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I am now in the beautiful city of Rhodes on the island of Rhodes, Greece. I arrived to my hotel yesterday, Tuesday, at 2:30 pm local time (5:00 am Mountain Standard Time). It felt pretty good considering I left my home in Colorado on Monday morning at 8:00 am.

 

 

 

I flew from Denver, Colorado to Montreal Canada. That flight was about 3:30 long. I had to go through customs in Montreal, pick up my baggage and go through the flight check-in process for a second time. With nearly zero layover time, I jumped on a plane to Athens, Greece. The Montreal to Athens flight was 9:00.

 

 

 

My luggage was checked from Athens to Rhodes, so I only needed to go through immigration. The flight from Athens to Rhodes was easy, only about an hour. My total "up" time, from real bed to real bed was 30 hours.

 

 

 

As I was going through the travel process, I couldn't help but think of the athletes that were traveling from all parts of the world to race in Rhodes. Most of them have learned to travel well. This means learning to sleep and eat while traveling across multiple time zones. Then, they must deliver a top-shelf race performance.

 

 

 

In my last blog, I mentioned my travel was to support the ITU BG Sport Development Team. One of the athletes, Lisa Norden was here when I arrived and the remaining athletes are arriving today, tomorrow and one on Friday.

 

 

 

Here are the athletes racing on Team BG:

 

 

 

Lisa Norden (Sweden)

 

 

 

Flora Duffy (Bermuda)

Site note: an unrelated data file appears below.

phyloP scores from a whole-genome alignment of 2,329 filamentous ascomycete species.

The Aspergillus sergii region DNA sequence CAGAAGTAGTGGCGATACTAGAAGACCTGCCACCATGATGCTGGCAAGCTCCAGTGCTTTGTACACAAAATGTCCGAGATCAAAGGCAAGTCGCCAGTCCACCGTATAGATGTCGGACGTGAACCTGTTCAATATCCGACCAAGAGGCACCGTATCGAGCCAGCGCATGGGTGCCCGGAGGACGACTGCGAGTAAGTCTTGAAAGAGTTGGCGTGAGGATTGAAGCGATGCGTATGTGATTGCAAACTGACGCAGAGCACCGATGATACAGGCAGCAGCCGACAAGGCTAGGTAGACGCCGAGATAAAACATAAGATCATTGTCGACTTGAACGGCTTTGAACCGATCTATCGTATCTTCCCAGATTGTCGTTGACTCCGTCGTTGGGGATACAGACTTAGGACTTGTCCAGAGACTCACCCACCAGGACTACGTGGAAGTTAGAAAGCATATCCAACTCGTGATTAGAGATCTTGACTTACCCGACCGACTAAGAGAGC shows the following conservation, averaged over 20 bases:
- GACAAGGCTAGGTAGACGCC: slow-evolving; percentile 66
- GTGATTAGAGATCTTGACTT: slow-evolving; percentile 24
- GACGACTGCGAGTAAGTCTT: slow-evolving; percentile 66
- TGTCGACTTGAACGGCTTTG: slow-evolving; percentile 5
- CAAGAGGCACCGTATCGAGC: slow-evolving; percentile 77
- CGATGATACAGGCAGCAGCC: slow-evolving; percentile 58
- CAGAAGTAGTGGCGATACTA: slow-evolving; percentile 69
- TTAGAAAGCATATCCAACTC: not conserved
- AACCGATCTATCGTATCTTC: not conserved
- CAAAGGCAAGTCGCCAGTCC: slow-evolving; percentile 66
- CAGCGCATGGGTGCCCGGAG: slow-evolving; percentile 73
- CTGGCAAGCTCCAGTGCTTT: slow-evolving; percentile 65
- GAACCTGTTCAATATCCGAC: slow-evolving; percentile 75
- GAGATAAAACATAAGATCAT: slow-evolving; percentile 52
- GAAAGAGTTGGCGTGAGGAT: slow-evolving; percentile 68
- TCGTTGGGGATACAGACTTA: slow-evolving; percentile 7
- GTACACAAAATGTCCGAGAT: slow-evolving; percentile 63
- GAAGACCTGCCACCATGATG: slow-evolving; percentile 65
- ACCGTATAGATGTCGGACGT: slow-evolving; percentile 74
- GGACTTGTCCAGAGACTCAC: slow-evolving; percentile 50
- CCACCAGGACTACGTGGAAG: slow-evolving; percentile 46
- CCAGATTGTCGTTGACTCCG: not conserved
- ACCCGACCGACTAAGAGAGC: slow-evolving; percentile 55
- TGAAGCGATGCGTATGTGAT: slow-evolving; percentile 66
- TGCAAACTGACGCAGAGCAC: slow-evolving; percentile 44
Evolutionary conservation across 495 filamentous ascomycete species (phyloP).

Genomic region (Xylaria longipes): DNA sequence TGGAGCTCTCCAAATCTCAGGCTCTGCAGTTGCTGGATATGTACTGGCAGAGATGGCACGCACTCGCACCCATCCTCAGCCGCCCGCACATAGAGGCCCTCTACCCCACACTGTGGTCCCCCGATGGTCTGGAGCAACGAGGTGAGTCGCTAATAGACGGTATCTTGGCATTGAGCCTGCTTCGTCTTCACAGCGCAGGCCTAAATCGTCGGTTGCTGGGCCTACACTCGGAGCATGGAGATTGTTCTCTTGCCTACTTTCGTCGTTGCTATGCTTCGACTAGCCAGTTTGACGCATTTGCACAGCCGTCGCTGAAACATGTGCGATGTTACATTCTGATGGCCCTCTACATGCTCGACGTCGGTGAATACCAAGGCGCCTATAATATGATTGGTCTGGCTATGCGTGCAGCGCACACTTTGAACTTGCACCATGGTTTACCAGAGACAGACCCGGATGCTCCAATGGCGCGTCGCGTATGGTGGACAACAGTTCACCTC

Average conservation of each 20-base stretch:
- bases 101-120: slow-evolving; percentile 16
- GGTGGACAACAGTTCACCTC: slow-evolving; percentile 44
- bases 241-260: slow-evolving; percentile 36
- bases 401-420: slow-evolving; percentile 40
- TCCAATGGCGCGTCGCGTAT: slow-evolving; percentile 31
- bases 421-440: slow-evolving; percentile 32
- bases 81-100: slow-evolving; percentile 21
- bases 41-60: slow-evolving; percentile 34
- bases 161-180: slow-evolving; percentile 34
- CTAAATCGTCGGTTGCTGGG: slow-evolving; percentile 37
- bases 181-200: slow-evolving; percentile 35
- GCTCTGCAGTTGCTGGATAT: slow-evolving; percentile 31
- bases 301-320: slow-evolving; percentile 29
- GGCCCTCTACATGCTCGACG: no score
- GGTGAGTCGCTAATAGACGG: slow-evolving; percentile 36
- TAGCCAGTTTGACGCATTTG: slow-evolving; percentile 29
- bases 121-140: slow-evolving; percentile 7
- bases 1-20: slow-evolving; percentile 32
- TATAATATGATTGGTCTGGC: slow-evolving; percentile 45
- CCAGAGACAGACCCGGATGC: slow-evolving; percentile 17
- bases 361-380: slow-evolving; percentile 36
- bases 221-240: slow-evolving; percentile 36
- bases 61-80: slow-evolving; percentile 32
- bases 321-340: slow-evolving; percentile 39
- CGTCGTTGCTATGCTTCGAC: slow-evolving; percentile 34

Fabiola Corona (Mexico)

 

 

 

Yuliya Yelistratova (Ukraine)

 

 

 

Mari Rabie (South Africa)

 

 

 

Dan Alterman (Israel)

 

 

 

Zvonko Cubric (Croatia)

 

 

 

Leonardo Chacon (Costa Rica)

 

 

 

Javier Cuevas (Dominican Republic)

 

 

 

As the team continues to arrive, I will post photos of the athletes.

 

 

 

In the mean time, the photo at the beginning of the blog shows one of the entrances to the "old town" of Rhodes that is literally enclosed by the stone walls. Part of the bike course goes around these hand-built, historic walls.

 

 

 

Within the city walls are shops and several historical sites. The first thing that grabbed my attention when I entered the old city was a gigantic stone ball. As I walked through the first courtyard, I saw more individual stones and piles of stones. The photo at the end of the column shows a pile of stones next to part of an old weapon. I'm assuming the weapon was a type of cannon, but I will need to confirm. I have seen the term "bombard" (a type of late medieval siege weapon) used in some of the literature, but I don't know the difference between a bombard and a cannon .

 

 

 

 

 

 

 

 

 

As the story goes, bombards were used to launch 260 kg (572 pound) stone balls some 100 to 200 meters (110 to 219 yards) to defend the city against attackers.

 

 

 

Looking at the defense weapons and the architecture, I am just amazed at the human labor it took to manufacture 500+ pound stone balls and to assemble walls around a city. The chasm of differences between the old world and the current era is mind boggling. Imagine, if you will, what life was like then.

 

 

 

If you would have told them, that you arrived on a "jet" that flew across the clouds and air from a land called USA to their island, what do you think they would have said to you?

 

 

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